Firstly I have to say that I’m enjoying it immensely. I tend to spend a fair bit of time around the base, and adding this into the base maintenance rotation is great fun.


I had no trouble finding the components or BPing them, and I’m happy to say that I set up a nice big 4×4 large planter farm quite easily by day 2.


Now let’s look at sprinkler placement. I’ve set up sprinklers at the major intersections of the planters. There is some overlap, but that’ll just help when planting thirstier plants.

Each planter should get its own light. I’m using a single wind turbine for this base, and it’s easily powering the lighting, the pumps, an auto turret, and an eight igniter launchpad for fireworks.


Make your farm as big or small as you like. Keep in mind that the bigger your farm is, the easier it will be to refine your genetics.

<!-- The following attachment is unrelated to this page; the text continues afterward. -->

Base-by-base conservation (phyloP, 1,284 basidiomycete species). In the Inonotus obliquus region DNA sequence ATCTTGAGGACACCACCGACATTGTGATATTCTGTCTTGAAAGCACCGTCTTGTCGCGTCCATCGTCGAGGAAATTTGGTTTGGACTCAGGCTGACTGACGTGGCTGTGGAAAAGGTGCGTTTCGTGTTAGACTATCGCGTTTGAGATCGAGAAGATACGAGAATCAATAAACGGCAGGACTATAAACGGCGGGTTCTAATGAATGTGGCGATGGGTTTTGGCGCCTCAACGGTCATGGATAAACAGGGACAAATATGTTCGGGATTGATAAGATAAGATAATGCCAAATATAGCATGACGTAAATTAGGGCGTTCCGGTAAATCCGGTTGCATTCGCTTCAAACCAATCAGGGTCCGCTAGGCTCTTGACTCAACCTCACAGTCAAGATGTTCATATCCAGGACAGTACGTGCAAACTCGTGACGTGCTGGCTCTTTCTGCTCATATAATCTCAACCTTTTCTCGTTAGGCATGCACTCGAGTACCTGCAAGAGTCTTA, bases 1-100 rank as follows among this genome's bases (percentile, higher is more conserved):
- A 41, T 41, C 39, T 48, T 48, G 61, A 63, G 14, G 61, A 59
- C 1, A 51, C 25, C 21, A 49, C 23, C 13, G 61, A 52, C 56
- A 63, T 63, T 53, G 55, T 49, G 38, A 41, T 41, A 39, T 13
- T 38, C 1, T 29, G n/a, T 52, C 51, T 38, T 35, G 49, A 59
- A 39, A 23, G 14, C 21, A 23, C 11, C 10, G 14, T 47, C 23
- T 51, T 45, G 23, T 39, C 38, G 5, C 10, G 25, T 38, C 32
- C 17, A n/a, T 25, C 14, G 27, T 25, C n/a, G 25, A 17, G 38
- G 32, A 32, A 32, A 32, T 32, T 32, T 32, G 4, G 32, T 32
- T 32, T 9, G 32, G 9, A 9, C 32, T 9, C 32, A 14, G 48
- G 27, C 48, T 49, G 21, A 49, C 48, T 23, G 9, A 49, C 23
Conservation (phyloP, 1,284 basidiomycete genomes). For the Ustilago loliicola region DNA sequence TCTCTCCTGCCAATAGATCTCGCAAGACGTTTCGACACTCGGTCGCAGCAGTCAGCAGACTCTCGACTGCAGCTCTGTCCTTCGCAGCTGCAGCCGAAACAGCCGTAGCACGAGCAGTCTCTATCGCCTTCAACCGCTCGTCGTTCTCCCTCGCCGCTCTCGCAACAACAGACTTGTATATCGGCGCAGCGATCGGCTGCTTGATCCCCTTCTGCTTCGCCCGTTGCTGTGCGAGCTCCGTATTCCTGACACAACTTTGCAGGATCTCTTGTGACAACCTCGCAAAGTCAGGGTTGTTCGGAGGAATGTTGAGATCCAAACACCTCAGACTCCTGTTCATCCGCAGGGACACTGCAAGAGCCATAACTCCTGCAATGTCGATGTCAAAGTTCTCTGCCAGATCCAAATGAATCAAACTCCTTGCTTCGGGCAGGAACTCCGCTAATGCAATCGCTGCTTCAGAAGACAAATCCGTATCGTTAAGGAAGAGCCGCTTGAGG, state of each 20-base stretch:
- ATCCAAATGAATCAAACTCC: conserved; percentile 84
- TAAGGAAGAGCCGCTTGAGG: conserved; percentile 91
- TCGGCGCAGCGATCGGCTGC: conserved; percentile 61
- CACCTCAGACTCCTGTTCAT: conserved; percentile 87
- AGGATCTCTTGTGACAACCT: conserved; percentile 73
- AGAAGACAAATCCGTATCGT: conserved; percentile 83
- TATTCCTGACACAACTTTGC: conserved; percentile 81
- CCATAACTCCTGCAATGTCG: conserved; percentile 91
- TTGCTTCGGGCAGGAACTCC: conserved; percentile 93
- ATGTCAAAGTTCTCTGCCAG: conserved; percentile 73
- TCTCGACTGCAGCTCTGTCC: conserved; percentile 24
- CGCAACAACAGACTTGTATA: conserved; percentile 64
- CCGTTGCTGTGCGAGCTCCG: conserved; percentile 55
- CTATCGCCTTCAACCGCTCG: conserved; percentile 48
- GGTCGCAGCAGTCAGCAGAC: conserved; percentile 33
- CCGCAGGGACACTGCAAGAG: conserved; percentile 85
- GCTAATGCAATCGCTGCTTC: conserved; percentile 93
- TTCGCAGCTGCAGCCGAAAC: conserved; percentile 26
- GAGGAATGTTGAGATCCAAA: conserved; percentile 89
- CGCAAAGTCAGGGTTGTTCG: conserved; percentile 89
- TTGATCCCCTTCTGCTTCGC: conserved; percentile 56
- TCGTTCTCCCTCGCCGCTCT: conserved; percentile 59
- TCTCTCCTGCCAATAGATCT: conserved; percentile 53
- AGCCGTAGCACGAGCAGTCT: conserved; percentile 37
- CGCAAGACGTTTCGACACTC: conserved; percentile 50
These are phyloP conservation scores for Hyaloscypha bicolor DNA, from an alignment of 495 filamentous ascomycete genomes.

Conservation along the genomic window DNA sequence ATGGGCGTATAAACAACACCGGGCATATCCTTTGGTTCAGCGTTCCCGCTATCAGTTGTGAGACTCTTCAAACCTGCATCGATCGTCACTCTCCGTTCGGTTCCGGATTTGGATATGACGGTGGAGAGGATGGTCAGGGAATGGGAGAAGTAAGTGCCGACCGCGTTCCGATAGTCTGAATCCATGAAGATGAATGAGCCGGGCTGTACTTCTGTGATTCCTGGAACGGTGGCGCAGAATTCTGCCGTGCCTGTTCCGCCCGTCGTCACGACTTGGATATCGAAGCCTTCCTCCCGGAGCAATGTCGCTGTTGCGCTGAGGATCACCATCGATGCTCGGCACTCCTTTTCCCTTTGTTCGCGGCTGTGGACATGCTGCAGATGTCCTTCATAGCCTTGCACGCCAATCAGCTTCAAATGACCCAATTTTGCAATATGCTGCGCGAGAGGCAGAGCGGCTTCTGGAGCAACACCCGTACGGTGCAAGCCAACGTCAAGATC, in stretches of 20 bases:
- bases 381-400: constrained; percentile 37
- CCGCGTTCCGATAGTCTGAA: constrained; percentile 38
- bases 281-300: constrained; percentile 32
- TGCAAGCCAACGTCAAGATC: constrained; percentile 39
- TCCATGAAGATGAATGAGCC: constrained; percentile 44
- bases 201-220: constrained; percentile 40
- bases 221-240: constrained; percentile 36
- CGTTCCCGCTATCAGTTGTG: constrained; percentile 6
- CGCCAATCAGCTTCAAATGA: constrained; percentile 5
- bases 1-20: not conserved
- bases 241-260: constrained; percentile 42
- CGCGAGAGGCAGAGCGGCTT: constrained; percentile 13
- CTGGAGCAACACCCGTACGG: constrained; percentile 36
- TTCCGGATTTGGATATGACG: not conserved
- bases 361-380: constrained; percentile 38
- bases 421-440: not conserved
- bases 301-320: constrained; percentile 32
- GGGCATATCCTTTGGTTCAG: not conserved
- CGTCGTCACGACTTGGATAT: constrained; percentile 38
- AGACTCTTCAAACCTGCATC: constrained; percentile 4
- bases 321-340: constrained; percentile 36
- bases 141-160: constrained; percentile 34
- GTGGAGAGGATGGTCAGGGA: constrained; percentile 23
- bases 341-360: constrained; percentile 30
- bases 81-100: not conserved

I’d recommend going no smaller than four planters in a square. This gives you enough space to refine four separate sets of genes at once, and it allows two separate crossbreeds between those four initial sets at the same time.


For simplicity’s sake, I’m going to refer to these four planters set up as a farm block. So whenever I reference a farm block, I am referring to this.


If you’re going to go larger, do so in farm blocks. This way, you can place three central sprinklers, and it will deal with the block.


Doing it this way will keep your water usage efficiency, and it will work regardless of your water source.


If you are using the large catcher or water barrel, you’ll be able to run water to 6 sprinklers or two farm blocks. Using the small catcher still works; however, you’ll need one catcher per farm block.